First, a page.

On top of ole Smoky, all covered with...STARS! I had planned for over a week to try to find a time to catch the Perseid meteor showers. As soon as I found out it would occur during a dark phase of the moon so there would be little light interference from the man in the moon, I knew this was my year to make it happen. I had been wanting to catch it for years, but it had just never been a priority. This year, I made it one!
Photo Credit: Kevin Adams of
My daughter, Kacey, and I, along with a friend of hers, made the hour and a half trip up to Newfound Gap, on the evening of August 12, 2015. I knew I had to work the next day, so we left home about 9:30 which put us at the Tennessee-North Carolina state line at a little after 11:00 p.m. As many times as I have been up that road and to the parking area at Newfound Gap, I guess I had never been there when there was no moon. Even before my eyes had time to adjust to the darkness, we were seeing not only meteors, but an unfathomable number of stars! Even without the Perseids, this view would have been worth the drive and the loss of sleep. I don't know how many nights I have spent camping out or backpacking in these mountains over the last 50 years, but I guess I had never been out in the open that late at night, especially on a dark night. I have never seen anything like that in all the time I've spent in these mountains! The Milky Way stretched out from the North Carolina side of the Smokies, crossed the Newfound Gap parking lot, arched over the Appalachian Trail, and reached on into the hills of East Tennessee. Gazing up into this speckled canvas of grandeur, we watched as streaks of light zipped past us or over our heads as bits of comet debris entered the Earth's atmosphere at over 130,000 miles per hour and became flaming orbs of natural fireworks. We didn't even attempt to count the number of "shooting stars" we saw, but it must have been 40 or more and often we would hear others exclaim about one that we had missed. You simply couldn't look everywhere all at once! 

There's still time to catch this sight for yourself. Find a place, any place, away from the lights of cities and towns. Seek it out! Experience it! I promise, you'll never forget it!

Tuesday, July 14, 2015

Curses! Foiled Again!

There's a stretch of the Appalachian Trail that has become my nemesis of late. I should have completed it last year with Jennifer and Kirsten on our backpacking trip that is traditionally scheduled just as soon as we get out of school each year. That trip was to have been from Clingman's Dome to Fontana Dam done over the course of three days. But last year, I was injured just a couple weeks before the trip, and my knee just wouldn't go on a strenuous hike yet. The girls went ahead at my insistance; I even dropped them off at the trailhead. But I missed it. So this past weekend, Jennifer had graciously agreed to do the stretch of the Appalachian Trail between Rocky Top and Derrick Knob with me as a one-night trip. I was excited to go up and over Thunderhead Mountain!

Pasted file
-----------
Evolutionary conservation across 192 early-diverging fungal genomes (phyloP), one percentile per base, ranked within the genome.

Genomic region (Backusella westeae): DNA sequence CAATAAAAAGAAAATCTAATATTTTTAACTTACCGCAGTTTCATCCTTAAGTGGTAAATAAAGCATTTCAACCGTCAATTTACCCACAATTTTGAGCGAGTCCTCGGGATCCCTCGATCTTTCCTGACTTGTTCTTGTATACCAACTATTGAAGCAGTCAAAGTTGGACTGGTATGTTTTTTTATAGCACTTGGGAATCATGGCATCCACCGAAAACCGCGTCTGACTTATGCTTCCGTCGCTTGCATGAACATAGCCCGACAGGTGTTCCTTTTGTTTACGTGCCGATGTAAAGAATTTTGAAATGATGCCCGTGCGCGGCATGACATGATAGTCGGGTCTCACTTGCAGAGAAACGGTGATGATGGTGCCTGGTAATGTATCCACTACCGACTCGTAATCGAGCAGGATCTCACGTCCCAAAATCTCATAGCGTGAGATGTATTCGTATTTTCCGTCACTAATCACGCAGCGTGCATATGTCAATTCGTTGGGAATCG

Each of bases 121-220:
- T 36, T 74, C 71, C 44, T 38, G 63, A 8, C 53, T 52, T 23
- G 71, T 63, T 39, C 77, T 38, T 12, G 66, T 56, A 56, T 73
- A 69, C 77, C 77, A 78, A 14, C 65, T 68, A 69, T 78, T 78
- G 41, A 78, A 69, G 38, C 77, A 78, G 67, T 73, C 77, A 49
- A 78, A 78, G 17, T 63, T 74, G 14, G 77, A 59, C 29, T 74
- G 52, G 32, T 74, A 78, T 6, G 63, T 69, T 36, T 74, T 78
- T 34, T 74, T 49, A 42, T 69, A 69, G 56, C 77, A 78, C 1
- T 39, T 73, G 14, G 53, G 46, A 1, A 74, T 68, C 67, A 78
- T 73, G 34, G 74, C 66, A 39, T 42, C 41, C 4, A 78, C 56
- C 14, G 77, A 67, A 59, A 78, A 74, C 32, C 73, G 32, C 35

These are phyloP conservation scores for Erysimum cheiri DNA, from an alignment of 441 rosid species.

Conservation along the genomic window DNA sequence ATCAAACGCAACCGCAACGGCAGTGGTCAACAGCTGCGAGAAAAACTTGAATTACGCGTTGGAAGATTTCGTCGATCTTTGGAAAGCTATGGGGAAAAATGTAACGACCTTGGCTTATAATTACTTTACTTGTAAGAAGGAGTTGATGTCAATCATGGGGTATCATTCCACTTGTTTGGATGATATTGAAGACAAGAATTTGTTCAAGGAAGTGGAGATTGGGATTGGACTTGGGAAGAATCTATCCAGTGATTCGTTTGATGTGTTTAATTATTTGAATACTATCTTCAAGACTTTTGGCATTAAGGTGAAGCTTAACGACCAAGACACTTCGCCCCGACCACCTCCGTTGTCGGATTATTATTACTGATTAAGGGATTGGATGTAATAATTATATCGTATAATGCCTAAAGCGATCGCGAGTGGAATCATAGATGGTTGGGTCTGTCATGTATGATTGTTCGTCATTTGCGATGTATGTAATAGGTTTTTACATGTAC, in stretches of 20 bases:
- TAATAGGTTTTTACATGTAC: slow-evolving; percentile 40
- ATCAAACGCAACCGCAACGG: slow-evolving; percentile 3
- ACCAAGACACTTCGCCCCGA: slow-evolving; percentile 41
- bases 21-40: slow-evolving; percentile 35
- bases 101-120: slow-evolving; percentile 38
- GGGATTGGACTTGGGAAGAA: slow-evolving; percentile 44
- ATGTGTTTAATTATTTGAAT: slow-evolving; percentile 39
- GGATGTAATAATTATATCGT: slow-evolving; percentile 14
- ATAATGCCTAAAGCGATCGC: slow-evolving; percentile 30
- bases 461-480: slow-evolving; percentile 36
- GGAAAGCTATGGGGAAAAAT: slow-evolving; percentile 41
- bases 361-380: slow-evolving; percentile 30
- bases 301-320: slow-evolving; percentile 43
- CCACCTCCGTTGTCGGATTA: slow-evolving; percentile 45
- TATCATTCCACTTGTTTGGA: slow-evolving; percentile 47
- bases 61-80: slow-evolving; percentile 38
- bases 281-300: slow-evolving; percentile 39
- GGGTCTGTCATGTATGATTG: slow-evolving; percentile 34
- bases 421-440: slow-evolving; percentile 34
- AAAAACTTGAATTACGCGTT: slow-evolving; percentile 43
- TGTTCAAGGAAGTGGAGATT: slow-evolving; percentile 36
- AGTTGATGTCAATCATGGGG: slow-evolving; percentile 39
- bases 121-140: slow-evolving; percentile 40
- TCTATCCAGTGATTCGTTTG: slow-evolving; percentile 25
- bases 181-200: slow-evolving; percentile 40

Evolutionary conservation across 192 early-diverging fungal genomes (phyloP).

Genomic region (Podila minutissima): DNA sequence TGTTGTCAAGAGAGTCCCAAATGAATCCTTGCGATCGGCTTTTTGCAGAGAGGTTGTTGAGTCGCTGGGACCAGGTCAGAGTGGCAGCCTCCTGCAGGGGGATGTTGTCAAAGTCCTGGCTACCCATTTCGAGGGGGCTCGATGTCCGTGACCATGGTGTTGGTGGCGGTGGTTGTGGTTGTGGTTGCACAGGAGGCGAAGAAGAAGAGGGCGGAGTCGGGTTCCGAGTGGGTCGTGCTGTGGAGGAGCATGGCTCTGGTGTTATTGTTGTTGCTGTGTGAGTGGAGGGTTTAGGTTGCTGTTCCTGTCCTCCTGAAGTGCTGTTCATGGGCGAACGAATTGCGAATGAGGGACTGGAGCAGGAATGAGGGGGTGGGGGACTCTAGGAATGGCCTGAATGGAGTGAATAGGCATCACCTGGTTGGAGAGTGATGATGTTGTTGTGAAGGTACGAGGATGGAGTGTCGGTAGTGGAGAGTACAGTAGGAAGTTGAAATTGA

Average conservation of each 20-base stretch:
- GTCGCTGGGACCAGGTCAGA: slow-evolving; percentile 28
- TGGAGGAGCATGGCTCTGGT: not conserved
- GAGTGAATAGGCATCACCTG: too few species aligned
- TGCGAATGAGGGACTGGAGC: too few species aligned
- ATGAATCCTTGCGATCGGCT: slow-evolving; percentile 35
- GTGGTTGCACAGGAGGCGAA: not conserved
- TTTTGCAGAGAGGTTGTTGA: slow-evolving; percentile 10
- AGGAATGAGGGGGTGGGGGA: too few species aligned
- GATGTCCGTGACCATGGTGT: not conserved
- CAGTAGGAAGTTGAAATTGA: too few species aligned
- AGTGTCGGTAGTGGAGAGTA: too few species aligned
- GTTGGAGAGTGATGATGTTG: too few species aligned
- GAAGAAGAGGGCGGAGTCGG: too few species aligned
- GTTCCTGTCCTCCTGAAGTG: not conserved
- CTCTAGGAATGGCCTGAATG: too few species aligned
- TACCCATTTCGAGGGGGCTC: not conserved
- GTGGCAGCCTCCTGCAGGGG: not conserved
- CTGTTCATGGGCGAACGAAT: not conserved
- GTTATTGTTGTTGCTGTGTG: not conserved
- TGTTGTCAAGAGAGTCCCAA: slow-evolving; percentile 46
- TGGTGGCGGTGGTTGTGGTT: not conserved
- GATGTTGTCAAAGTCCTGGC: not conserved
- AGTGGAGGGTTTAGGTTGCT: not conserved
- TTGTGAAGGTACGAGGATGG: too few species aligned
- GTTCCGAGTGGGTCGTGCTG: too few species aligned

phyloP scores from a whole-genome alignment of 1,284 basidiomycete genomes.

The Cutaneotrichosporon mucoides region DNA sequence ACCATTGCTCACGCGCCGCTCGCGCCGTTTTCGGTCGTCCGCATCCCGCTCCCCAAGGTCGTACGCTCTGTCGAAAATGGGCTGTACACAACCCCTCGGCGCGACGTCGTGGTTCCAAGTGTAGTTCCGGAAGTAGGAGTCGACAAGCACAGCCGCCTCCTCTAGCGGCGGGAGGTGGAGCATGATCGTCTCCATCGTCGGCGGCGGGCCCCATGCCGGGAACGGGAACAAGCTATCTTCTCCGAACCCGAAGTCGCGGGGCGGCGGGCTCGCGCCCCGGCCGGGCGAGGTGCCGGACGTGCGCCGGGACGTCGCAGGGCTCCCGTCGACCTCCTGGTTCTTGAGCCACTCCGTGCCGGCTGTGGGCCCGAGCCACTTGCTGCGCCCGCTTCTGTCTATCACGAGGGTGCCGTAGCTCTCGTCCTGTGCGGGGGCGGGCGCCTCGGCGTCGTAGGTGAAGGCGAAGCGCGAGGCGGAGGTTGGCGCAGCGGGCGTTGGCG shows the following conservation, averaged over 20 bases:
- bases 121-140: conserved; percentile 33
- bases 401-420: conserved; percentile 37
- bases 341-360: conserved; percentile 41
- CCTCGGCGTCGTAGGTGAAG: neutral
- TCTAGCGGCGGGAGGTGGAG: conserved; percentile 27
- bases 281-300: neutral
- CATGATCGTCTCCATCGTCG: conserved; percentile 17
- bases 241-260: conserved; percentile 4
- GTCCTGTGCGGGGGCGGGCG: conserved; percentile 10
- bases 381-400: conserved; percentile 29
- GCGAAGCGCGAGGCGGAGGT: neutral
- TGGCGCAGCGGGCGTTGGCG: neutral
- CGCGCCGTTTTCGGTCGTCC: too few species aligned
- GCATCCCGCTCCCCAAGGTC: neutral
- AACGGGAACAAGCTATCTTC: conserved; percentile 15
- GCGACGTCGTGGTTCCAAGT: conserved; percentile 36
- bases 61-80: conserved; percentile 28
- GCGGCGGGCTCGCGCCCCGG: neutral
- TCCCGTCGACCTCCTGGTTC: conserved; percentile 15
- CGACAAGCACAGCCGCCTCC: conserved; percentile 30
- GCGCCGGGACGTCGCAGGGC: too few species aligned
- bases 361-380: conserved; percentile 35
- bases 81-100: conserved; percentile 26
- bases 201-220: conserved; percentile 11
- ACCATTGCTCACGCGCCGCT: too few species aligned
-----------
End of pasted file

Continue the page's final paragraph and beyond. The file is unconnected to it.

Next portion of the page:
We left early Friday morning to drop one car at Middle Prong trailhead and then drive the other car up to the large parking lot at Cades Cove Campground. We had debated going up Lead Cove to Bote Mountain and accessing the AT that way, but we decided that since we were leaving early, Anthony Creek Trail would be a nicer walk since it would be alongside water some of the way and put us out on Bote Mountain with less of that trail to travel. We did realize that this path would be a bit longer, but decided it would be a good trade off. Bote Mountain is not one of my favorite trails, especially in the summer. Heat and gnats are constant companions on that trail.

When we arrived at the parking lot at Cades Cove, we had planned on just walking over to the back of the picnic area from whence Anthony Creek trail departs the Cove. Just as we were getting ready to take off though, a school bus about half full of middle school aged children pulled up and an adult got off to fill up some water bottles. Hey, what could it hurt to ask, right? I walked over to the bus driver and asked if he'd give two backpackers a ride to the back of the picnic area and he was more than happy to oblige! We climbed aboard the bus, appreciative of the lift. When we pulled up at the trailhead, a doe was picking her way through the woods just behind the trail sign, so the kids got to see a deer they wouldn't have seen if they hadn't given us a lift. It worked out great for everyone and they were very excited to see a deer that close.

Anthony Creek is a really nice trail! It crosses over its namesake several times, sometimes on large bridges and sometimes on footlogs, but it never requires a wet crossing. Most of the lower couple of miles is within view and/or earshot of the creek which always makes for a pleasant hike.

Even when we were not near the creek, the trail was lined with beautiful mushrooms and wildflowers in bloom. Bee balm is in bloom lots of places in the Park, but there were many other summer wildflowers blooming, most of which I cannot identify.

We had left early that morning, in part to beat the heat, which we did for the most part. As we reached Bote Mountain Trail, the humidity was beginning to build and become uncomfortable, but by then, we were almost done for the day. With only 1.7 miles to do on Bote Mountain, we made good progress up that steep and rocky stretch and before we knew it we were at the intersection with the Appalachian Trial and finally up on a ridgeline which is where I love to be--MOST of the time!  This day was absolutely gorgeous with only a few puffy white clouds in the sky as we passed through what remains of Spence Field.

This former pasture where stock were grazed in the days before the park became the park is now not being maintained as a bald, so it is in the natural process of returning to woods. This in-between stage is lovely in many respects. In places the field is still fairly open and there are glimpses of what must have once been spectacular views. In other places, tall grasses grow in large clumps under the protective arms of some type of tree that I do not know the name of. If any of my readers knows what they are, I'd love to know. Please put it in the comments below.